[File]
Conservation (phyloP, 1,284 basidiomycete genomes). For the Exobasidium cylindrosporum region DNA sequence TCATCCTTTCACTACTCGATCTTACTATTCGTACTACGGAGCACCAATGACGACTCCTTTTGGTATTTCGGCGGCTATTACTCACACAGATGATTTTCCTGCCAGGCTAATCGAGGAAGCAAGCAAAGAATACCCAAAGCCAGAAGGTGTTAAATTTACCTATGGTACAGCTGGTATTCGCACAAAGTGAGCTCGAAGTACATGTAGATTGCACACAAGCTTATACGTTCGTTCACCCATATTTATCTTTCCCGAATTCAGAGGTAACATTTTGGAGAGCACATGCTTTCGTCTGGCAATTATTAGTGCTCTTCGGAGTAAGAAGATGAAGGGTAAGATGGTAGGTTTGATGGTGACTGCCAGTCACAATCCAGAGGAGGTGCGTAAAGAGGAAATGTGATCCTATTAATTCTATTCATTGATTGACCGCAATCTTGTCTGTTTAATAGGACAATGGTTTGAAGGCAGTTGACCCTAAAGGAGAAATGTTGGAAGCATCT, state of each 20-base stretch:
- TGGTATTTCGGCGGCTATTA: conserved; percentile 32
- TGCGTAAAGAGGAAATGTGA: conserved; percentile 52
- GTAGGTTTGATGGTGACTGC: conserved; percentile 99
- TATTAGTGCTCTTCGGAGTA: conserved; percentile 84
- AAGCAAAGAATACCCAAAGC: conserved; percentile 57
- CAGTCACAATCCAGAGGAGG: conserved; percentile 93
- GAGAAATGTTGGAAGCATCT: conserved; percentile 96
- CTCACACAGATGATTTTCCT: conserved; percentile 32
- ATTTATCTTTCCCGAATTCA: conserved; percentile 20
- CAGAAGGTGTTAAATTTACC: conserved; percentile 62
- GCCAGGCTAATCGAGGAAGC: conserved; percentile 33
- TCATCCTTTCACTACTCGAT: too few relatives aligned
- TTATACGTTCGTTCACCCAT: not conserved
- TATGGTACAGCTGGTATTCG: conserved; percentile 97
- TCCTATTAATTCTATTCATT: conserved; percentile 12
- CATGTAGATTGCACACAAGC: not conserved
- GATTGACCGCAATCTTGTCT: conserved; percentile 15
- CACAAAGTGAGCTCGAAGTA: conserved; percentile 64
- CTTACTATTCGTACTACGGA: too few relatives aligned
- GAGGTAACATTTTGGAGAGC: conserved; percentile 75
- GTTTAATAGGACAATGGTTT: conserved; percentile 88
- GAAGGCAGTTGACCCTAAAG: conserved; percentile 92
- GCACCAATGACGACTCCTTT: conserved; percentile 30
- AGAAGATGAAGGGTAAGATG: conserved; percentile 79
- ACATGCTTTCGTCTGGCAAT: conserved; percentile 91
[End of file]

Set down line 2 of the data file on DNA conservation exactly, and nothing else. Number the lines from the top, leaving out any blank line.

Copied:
- TGGTATTTCGGCGGCTATTA: conserved; percentile 32